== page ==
with 9 and then I'm gonna
decrease it so I have
to take something away from it
and I'm gonna take away the
number, again I'll call it n.
These are pretty tricky,
the ones for subtraction.
So you can see we have the
word difference,
which means subtraction
but here's some other ways
that subtraction might
come up.
You also might see minus
or you might see subtracted
from, decreased by, is here,
etcetera, there's a few more
that might pop up.
By the way,
these are all
just expressions.
They're not equations.
We're not solving
for anything.
We're just writing
an expression.
Notice there's no verb.
Six more than a number,
7 less than a number,
etcetera.
No verb. It's not going
to be an equation.
There's going
to be no equal sign.
We're simply writing an
expression from English
into mathematical symbols.
Let's try doing some
that are used
for multiplication.
Alright first one here,
twice a number,
what does that mean?
Twice a number just means 2
times the number
so we're gonna use n
for the number,
2 times the number you would
just write as 2n.
Now this next one I'm putting
two things together.
It says 3 times a number,
well what would that be?
That would be 3n.
Okay 3 times a number
subtracted from 10.
Okay, so what are you gonna
start with?
Three times the number
or the number 10?
Well you're subtracting
from 10 so that means you've
got to start off with 10
and then you're gonna subtract
something from it
and what are you
gonna subtract?
Three times a number,
that would be 3n.
So there are a couple examples
where we've got multiplication
in the mix
and the second one also has
the subtraction.
Okay try these two
on your own.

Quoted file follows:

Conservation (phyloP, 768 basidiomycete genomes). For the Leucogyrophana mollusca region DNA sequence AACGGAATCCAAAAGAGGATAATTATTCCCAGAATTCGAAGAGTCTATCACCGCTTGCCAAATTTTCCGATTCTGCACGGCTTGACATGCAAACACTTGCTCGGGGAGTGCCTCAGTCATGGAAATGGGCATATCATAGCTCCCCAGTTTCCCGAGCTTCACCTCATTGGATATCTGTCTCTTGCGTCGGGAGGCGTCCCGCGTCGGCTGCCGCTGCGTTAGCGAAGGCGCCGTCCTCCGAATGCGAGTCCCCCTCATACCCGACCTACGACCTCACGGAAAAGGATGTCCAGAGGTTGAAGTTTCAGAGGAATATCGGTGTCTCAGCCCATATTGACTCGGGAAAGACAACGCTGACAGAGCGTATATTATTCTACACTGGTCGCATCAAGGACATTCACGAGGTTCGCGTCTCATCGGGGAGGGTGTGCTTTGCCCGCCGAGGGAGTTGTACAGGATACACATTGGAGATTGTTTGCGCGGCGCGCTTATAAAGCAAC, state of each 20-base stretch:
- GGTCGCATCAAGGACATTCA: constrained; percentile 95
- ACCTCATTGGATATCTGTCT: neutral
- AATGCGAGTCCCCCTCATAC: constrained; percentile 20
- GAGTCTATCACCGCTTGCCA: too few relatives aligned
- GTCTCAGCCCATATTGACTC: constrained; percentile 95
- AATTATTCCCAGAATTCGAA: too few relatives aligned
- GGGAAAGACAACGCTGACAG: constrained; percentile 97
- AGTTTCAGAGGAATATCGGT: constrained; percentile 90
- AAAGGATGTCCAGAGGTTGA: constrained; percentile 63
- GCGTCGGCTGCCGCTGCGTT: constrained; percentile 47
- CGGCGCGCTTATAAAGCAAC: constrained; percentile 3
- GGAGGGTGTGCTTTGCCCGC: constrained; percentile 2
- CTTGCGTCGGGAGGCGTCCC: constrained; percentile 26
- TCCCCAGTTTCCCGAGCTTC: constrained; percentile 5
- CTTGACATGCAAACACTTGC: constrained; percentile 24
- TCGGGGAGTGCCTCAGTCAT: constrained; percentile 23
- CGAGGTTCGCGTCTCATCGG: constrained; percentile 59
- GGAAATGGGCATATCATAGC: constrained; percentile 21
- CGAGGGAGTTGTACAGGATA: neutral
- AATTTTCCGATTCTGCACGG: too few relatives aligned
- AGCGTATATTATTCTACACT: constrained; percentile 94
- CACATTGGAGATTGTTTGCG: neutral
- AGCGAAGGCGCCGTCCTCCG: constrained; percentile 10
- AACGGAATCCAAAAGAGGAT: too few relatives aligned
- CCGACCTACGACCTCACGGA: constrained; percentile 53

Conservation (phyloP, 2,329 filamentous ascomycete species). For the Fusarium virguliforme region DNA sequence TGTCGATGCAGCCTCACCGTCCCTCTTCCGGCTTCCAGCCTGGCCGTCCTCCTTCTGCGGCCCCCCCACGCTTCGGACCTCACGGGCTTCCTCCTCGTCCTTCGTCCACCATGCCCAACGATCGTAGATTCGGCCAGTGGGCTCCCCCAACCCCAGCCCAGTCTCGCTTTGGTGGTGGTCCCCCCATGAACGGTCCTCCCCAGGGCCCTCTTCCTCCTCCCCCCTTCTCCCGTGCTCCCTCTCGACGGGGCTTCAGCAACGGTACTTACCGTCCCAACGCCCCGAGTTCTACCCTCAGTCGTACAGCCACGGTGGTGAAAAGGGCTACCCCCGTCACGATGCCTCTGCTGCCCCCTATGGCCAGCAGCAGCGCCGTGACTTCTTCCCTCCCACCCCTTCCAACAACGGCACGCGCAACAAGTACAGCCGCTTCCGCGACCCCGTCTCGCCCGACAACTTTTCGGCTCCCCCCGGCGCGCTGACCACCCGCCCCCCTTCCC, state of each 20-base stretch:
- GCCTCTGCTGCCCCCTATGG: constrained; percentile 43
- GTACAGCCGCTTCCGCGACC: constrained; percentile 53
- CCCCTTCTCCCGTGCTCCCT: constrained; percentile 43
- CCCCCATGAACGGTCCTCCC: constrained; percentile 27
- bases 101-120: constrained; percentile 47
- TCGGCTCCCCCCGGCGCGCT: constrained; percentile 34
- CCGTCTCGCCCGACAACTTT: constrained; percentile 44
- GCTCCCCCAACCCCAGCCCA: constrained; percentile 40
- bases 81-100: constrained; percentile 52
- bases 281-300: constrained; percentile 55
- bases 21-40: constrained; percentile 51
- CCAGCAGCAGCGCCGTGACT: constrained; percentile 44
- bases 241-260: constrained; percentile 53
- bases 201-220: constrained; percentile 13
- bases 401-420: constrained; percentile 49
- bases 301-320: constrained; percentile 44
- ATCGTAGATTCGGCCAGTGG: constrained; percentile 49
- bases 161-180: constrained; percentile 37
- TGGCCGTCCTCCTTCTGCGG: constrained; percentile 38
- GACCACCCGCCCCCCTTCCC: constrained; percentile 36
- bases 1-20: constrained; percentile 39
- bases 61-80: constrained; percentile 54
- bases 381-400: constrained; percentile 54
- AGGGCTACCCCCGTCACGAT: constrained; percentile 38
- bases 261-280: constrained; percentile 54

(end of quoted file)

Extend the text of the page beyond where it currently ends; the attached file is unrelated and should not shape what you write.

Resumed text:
Put the video on pause and see
if you could write this
as an expression.
Go ahead and let the number be
n. Okay so what do we have?
Five added to the product of 9
and a number.
So we're adding 5 to something
so I have to do this
part first.
The product, remember,
means multiplication
and what are the two parts?
I've got 9 and a number.
So how do I write the product
of 9 and a number?
I do 9 times n which is 9n.
And then it says I'm gonna add
5 to that so then I add 5.
That's what you should get.
Alright, excellent.
Six less than the quotient
of a number and 4 so 6 less
than something means I'm gonna
take away 6 from something.
So I know I'm gonna subtract 6
from something,
now I've gotta figure
out what I'm subtracting
it from.
What am I subtracting 6 from?
The quotient,
okay remember what the
quotient means,
we write that as a fraction,
fraction bar
and we have the number and 4
so we'll put n
in the numerator,
cause that comes before the
word and, so in the 4
in the denominator
so we've got n over 4 minus 6.
So now we've written 6 less
of the quotient
of the number and 4.
[ Silence ]
>>Please visit my website
at yourmathgal.com
where you can view all
of my videos
which are organized by topic.